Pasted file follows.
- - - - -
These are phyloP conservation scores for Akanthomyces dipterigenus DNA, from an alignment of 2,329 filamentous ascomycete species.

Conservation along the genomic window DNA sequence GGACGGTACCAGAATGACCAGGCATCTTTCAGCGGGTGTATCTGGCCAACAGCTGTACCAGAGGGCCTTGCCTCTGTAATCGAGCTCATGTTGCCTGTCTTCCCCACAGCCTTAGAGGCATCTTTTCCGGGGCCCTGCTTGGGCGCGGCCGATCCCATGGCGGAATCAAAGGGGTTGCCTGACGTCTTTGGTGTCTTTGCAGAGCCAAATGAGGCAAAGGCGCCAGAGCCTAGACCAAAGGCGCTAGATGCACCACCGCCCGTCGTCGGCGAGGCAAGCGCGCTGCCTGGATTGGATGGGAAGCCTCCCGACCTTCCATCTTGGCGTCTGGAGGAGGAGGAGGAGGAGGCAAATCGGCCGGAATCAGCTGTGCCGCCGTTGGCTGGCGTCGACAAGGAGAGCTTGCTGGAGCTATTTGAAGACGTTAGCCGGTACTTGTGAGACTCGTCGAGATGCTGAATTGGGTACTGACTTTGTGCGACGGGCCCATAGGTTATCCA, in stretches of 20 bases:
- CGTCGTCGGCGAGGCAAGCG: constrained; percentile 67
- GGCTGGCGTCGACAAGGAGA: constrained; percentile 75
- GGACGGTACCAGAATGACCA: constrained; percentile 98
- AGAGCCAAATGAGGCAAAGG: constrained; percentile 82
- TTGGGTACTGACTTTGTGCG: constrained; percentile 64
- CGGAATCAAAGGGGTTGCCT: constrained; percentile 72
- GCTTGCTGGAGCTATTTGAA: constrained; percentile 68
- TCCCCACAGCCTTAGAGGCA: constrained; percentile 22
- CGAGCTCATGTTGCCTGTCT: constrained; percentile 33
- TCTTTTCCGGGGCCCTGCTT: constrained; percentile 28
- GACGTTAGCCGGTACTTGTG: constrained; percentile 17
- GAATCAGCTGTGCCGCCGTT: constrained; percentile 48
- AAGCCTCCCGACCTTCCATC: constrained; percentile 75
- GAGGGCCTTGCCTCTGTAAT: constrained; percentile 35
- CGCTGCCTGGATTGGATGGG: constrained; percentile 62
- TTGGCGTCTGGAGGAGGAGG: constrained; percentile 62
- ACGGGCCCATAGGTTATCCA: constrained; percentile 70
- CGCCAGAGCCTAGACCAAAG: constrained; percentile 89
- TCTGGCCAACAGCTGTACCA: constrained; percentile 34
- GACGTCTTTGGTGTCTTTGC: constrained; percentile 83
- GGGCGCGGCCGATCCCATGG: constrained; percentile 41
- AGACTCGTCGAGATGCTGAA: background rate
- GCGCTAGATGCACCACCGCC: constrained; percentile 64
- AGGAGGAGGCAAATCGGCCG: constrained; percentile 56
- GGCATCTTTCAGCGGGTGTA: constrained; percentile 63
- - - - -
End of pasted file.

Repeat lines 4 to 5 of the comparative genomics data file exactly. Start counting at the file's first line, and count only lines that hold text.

- GGCTGGCGTCGACAAGGAGA: constrained; percentile 75
- GGACGGTACCAGAATGACCA: constrained; percentile 98